Behavioural insights improve accuracy of PPSR registrations following BETA research

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A series of work to improve the Personal Property Securities Register (PPSR) has increased the accuracy of registrations, according to new findings released by the Australian Government’s behavioural economics team, BETA.

Following beta’s research findings from 2019, the Australian Financial Security Authority (AFSA) made changes to the PPSR to provide an easier registration experience for infrequent users.

Research shows that key details including the information about the other party in a transaction (known as the grantor) are often incorrectly completed in registrations – which can make the registration ineffective.

As beta’s new report, Prompting accuracy shows, simple changes to the PPSR’s registration process almost halved the number of incorrect registrations for infrequent users.

Using randomised controlled trials, two recommendations from beta’s research were tested – a redesigned review screen and a new layout of the grantor registration page featuring error warnings.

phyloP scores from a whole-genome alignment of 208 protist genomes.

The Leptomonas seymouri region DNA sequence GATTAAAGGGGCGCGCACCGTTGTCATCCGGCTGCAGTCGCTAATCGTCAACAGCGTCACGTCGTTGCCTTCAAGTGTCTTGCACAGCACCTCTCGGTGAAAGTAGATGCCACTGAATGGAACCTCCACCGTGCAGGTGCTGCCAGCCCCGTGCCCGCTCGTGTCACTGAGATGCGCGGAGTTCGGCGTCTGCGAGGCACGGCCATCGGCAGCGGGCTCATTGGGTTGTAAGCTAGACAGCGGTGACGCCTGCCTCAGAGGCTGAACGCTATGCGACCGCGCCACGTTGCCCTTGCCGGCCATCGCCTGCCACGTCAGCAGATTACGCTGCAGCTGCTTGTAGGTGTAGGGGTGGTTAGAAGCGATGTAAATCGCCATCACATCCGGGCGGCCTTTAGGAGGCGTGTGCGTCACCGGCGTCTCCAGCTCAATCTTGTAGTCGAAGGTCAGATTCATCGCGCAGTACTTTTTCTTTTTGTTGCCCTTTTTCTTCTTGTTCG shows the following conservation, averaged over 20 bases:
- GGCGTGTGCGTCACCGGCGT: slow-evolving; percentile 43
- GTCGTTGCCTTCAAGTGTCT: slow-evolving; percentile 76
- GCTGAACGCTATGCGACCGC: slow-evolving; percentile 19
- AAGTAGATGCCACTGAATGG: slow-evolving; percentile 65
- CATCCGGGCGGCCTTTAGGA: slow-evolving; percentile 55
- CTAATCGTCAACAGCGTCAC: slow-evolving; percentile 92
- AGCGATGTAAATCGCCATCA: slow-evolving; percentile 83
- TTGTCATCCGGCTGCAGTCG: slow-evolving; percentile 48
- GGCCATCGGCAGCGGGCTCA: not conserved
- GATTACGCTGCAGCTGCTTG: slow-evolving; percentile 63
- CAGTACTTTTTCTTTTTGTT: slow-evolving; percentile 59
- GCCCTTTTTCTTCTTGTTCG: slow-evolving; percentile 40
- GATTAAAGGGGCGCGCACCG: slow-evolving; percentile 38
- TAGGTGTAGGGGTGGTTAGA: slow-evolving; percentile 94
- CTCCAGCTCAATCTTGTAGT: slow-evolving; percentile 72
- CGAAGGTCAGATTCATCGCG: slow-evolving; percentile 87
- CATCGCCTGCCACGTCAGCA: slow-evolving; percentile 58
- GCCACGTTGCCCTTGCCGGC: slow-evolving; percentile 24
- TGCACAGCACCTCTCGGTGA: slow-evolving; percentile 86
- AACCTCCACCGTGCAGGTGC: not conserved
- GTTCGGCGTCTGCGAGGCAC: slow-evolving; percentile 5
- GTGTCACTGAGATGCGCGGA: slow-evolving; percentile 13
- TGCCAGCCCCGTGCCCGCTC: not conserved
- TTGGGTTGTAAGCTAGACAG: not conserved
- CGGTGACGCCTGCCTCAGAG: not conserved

The review screen was designed to stop users from rushing through the registration process and introduced a pop-up highlighting the consequences of registering incorrectly. Users were also asked to confirm details about themselves and the grantor, as well as what they were registering, to check the information was correct.

The trial grantor page reduced the number of incorrect transactions: 22% of PPSR transactions made by those who used the business-as-usual registration form were incorrect, compared to only 12% of transactions made by those who saw the trial page.

Findings from this research will be implemented in the PPSR registration process to reduce the difficulty for infrequent users.

AFSA is committed to continuously improving the PPSR, and is considering how BETA’s research could be applied to the PPSR more broadly.

The full report is available on the beta website at behaviouraleconomics.pmc.gov.au.